Like listening to someone else tell you about their dream.
In "The Peanut Butter Falcon," co-written and co-directed by Tyler Nilson and Michael Schwartz, Zac (Zack Gottsagen) is a man with Down Syndrome who has been placed in a nursing home by the state since he has no family and no resources. He has befriended every elderly resident, as well as Eleanor (Dakota Johnson), a kindly young woman who works at the facility. Zac is a huge wrestling fan and all day, every day he watches an ancient video tape put out by a wrestler named Salt Water Redneck (Thomas Haden Church), whom Zac idolizes. Zac's goal is to get to Salt Water Redneck's wrestling school, the one advertised in the video. And so Zac tries to escape. Repeatedly. Eleanor is forced to label Zac a "flight risk." Zac rooms with Carl (Bruce Dern), who complains about having to watch the same wrestling video all day but sympathizes with Zac's desire to bust loose. One night, Carl helps Zac bend back the iron bars on the window, suggests Zac grease himself up with hand soap, and watches his roommate flee into the night, barefoot and wearing just his underwear.
Zac takes shelter under a tarp on a rusty boat. This boat belongs to Tyler (Shia LaBeouf), a crab fisherman embroiled in a quickly escalating war with a rival named Duncan (John Hawkes). Tyler discovers his "stowaway" while being chased by Duncan through the complicated tributaries of North Carolina's Outer Banks. At the same time, Eleanor searches for Zac before her supervisor orders him to be put into a state hospital with a terrible reputation.
After a bumpy beginning, Tyler and Zac bond. Zac tells Tyler his mission is to get to Salt Water Redneck's wrestling school, and Tyler, on his way to Florida, decides to help. They set off on foot through a swampy landscape. By the time Eleanor catches up with them, they have built a raft with lumber given to them by a blind backwoods preacher. After some arguments, she is convinced—by a smitten Tyler—to join them on their outlaw journey. The trio float down the coastline, unmoored from the trials and stresses of their respective worlds, like Huck and Jim floating down the Mississippi River.
If all of this sounds too sentimental to be believed, it isn't. "Peanut Butter Falcon" is a buddy movie, but it has the quality of a fable, even down to how it's shot by cinematographer Nigel Bluck. The film takes place in a very specific locale. You can smell the salt and pollen and mold in the air. The waves, cornfields, marshes, crab pots ... even the condition of Tyler's boat—comes from reality, not someone's idea of reality. Bluegrass, country songs, gospel hymns punctuate the narrative. It's a fable, but a fable grounded in details, the here-and-now. Except for the "names," the film seems to be populated by many non-professional actors, or at least people who actually live in the area. This makes a huge difference. Zac lives in the real world. Unlike so many disabled characters in film, Zac is not utilized as a symbol, a metaphor, or created to be "inspirational." He's the central figure, he's outspoken and strong, funny and vulnerable. He's never had a friend before. He's always wanted to be "bro dawgs" with someone. Watching the relationship develop with Tyler is one of the film's many pleasures.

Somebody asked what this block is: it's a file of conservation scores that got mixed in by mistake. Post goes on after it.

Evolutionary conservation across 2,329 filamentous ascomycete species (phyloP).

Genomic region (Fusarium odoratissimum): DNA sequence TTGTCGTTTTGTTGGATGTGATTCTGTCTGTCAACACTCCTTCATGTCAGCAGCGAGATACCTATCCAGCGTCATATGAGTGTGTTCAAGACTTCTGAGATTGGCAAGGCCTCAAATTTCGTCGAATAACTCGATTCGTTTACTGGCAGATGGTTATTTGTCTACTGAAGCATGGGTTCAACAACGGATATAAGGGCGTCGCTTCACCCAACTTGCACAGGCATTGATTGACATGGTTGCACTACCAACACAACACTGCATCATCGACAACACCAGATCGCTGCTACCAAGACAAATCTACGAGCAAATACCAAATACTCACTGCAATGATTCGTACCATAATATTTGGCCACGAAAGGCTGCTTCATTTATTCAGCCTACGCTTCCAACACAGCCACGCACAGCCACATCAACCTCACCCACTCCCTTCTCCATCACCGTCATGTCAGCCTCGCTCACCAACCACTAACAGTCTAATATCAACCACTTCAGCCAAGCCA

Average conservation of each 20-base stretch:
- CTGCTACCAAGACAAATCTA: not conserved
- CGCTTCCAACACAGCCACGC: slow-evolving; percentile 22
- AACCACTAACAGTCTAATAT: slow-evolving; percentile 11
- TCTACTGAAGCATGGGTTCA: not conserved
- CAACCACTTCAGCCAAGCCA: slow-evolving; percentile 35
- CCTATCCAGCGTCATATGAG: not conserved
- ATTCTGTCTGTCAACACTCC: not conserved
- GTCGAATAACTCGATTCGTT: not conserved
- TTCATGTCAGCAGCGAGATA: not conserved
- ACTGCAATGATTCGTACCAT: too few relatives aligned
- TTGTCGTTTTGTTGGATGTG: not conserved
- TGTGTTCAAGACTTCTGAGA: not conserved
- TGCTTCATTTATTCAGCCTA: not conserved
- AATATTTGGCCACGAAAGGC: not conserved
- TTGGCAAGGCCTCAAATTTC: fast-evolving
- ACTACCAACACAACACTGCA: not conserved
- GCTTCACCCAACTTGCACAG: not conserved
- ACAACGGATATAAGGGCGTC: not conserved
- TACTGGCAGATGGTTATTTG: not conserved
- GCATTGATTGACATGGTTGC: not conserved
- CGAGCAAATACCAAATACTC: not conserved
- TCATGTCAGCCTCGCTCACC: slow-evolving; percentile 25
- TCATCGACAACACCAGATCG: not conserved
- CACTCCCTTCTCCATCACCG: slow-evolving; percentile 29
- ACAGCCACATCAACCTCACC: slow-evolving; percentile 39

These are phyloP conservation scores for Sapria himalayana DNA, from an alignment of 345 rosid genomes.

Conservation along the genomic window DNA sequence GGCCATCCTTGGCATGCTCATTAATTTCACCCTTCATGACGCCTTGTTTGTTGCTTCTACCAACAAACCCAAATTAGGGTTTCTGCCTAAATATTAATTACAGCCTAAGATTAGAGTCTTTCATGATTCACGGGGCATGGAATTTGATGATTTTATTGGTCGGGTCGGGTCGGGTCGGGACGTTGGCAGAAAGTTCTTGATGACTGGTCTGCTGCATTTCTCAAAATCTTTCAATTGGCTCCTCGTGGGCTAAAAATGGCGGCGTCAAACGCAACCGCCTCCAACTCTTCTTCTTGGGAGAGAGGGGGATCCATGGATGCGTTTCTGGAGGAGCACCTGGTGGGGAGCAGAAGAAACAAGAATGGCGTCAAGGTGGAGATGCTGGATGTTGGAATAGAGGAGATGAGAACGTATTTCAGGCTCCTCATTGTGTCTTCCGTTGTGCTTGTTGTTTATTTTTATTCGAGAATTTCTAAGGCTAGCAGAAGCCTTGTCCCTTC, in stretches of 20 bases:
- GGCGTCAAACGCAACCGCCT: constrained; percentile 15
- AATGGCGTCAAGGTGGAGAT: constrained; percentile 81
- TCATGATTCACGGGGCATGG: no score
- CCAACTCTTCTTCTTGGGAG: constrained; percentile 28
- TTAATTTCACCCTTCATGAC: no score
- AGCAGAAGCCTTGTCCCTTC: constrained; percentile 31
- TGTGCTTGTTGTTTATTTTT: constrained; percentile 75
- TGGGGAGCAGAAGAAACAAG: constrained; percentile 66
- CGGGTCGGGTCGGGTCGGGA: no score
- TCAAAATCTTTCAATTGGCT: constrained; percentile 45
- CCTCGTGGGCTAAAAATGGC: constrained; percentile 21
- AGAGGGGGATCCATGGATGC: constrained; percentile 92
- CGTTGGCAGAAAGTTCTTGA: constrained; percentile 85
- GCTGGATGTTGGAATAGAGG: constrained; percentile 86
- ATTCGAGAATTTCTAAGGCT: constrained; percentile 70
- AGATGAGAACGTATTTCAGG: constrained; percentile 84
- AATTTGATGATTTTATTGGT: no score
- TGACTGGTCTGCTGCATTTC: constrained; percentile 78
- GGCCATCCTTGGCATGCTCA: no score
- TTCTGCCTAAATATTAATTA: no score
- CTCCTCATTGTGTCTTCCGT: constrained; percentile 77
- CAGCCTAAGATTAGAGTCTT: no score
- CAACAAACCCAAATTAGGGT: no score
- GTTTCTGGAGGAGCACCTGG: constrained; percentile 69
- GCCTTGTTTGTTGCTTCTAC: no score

Some of the adventures work better than others. Some of it feels contrived. But these are nitpicks in the face of what "The Peanut Butter Falcon" accomplishes. Both LaBeouf and Johnson (and later, Church) approach their roles with ease and simplicity, highlighting Gottsagen (who has studied acting since he was a child) beautifully. Johnson's irrepressible sense of humor serves her well as an actress (even in the "Fifty Shades of Grey" franchise), and watching her react to LaBeouf's initial flirtation—trying to maintain her boundaries all while she is drawn into his humorous rat-a-tat—is just a small example of what this film—and its cast—does really well. Church's eventual appearance as The Salt Water Redneck does not occur as planned. Nothing really does.
Cliches aside, there's something at work in "The Peanut Butter Falcon," something eccentric and exuberant. Nilson and Schwartz's devotion to the details of Zac's world highlights Gottsagen's funny and intelligent performance, giving the film an authenticity it wouldn't otherwise have. The conversation about "representation" in cinema often excludes the disabled. Able-bodied actors play disabled characters all the time, and sometimes win Oscars for it. This is not to say that these aren't good or empathetic performances, but all you have to do is watch Gottsagen's performance to see what we are missing when we discount the complaints of the disabled community in re: representation. It is inconceivable to imagine an able-bodied "name" playing this role and bringing to it even half of what Gottsagen does naturally.
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